Show Navigation

Print entitled 'Friars Carse, Dumfries-shire', 1793

Back

View Large Image

'Friars Carse, Dumfries-shire', 1793

Introduction:
Robert Burns' neighbour at Ellisland was Robert Riddell of Friar's Carse, a country estate upstream from the farm. Immediately recognising Burns' talent, Riddell offered him the use of a summer house on the estate in which to meditate and write, away from the demands of the farm.
Image Rights Holder:
Dumfries & Galloway Museums Service
Ref:
213
Project:
241:Robert Burns - People and Places
Material:
Paper
Dimensions:
Image - length: 112 mm, width: 168 mm
What:
Print entitled 'Friars Carse, Dumfries-shire', 1793
Subject:
The mansion house was built in 1774 on the site of the medieval monastery which had occupied the estate. Robert Burns was a frequent visitor there and wrote several poems in honour of his host. This engraving is made from a drawing by the artist, Alexander Reid who also painted a miniature portrait of the poet.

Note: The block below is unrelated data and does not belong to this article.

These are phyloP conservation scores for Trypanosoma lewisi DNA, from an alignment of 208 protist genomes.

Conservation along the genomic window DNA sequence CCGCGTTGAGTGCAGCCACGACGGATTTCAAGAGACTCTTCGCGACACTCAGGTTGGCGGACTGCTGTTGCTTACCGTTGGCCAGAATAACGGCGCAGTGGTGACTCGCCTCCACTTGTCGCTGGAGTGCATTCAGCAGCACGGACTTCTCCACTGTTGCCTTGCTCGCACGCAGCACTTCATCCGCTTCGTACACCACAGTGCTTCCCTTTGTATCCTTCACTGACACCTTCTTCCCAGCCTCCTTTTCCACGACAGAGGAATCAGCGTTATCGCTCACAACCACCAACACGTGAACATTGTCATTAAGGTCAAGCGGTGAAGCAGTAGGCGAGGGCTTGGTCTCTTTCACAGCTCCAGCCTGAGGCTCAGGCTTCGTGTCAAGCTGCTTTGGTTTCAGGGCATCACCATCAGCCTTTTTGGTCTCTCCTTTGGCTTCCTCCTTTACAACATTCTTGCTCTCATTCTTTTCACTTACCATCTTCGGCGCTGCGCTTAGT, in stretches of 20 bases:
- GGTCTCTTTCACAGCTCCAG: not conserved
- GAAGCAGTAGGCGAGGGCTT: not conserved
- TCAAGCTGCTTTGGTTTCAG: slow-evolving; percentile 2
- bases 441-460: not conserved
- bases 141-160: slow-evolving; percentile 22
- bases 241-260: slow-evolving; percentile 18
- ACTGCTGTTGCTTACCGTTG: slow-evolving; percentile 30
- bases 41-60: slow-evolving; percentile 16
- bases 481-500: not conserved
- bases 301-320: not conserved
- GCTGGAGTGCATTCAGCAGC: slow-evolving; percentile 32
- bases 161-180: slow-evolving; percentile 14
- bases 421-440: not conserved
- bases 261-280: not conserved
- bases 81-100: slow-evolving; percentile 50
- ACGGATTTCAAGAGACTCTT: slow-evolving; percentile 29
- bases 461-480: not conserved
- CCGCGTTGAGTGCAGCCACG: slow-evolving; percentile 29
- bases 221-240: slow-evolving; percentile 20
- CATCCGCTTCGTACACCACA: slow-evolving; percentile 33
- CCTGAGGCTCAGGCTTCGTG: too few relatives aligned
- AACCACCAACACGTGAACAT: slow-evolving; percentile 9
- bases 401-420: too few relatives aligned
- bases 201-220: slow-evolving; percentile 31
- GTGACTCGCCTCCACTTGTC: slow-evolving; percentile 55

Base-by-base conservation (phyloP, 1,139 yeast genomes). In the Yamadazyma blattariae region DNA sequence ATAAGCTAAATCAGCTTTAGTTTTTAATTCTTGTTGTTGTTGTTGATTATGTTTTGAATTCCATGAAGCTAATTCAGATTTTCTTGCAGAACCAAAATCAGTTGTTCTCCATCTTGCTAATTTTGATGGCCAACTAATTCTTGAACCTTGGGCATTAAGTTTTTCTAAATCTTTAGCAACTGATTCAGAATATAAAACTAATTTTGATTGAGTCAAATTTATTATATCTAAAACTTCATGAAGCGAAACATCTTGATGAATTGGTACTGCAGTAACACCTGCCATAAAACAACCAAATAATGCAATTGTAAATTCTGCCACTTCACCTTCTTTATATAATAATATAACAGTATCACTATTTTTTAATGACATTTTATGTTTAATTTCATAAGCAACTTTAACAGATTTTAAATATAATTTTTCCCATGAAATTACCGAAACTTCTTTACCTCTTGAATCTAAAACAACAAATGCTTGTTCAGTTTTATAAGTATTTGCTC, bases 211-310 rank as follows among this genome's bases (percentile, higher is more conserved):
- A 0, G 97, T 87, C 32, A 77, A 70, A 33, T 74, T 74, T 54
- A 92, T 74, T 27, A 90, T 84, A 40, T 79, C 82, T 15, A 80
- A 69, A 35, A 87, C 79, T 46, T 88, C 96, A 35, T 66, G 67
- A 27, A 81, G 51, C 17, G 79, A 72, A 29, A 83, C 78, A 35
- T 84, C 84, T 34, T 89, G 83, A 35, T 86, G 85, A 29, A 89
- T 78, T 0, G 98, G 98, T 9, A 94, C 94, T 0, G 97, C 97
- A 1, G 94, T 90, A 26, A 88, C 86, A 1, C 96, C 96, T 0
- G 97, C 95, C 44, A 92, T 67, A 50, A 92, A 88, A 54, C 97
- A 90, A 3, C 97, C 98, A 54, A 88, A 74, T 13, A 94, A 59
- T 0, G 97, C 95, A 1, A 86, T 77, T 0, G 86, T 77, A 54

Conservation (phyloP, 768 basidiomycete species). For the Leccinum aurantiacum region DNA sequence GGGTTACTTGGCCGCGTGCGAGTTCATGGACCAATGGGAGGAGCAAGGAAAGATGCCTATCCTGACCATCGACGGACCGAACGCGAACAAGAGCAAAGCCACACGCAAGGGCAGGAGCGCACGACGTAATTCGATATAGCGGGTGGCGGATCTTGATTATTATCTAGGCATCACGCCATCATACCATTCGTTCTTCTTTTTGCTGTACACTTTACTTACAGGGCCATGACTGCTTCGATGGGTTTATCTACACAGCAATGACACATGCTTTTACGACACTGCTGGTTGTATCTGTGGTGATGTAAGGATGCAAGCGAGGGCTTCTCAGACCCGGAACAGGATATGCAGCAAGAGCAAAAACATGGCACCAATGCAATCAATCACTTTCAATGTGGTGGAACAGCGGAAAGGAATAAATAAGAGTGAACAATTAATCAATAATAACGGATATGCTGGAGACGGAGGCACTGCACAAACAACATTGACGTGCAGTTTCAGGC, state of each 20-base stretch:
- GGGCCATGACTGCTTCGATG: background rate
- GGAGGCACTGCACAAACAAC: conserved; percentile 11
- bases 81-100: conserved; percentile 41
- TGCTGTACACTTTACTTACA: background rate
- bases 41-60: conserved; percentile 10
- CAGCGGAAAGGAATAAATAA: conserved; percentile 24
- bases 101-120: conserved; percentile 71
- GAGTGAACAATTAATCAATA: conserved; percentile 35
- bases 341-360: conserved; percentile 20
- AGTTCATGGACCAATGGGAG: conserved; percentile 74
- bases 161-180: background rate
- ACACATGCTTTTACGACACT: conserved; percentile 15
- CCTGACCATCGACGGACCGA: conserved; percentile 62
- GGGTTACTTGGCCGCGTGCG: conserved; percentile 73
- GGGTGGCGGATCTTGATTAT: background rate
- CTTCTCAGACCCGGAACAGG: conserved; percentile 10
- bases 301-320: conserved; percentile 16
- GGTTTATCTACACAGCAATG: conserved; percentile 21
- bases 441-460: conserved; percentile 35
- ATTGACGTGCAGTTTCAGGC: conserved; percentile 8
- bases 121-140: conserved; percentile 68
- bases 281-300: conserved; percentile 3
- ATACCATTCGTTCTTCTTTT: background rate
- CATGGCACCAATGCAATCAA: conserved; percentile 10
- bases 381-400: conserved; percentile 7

Who:
Robert Burns (1759-1796) (he visited here)
Captain Robert Riddell of Glenriddell (1755-1794) (property of)
Alexander Reid (1747-1823) (artist (after))
Thomas Medland (d 1833) (engraver)
J Walker (16 Rosomans Street, London) (publisher)
When:
1 September 1793 (published)
Where:
Dumfries Museum, Dumfries & Galloway
Background:
The mansion house was built in 1774 on the site of the medieval monastery which had occupied the estate. Robert Burns was a frequent visitor there and wrote several poems in honour of his host. This engraving is made from a drawing by the artist, Alexander Reid who also painted a miniature portrait of the poet.
Description:
It was here that Burns composed the poem beginning, 'Thou whom chance may hither lead' as a tribute to Robert Riddell and their growing friendship. They collaborated on several songs with Riddell supplying the airs for Burns lyrics. He was a collector of traditional Scottish music, a passion which he shared with the poet.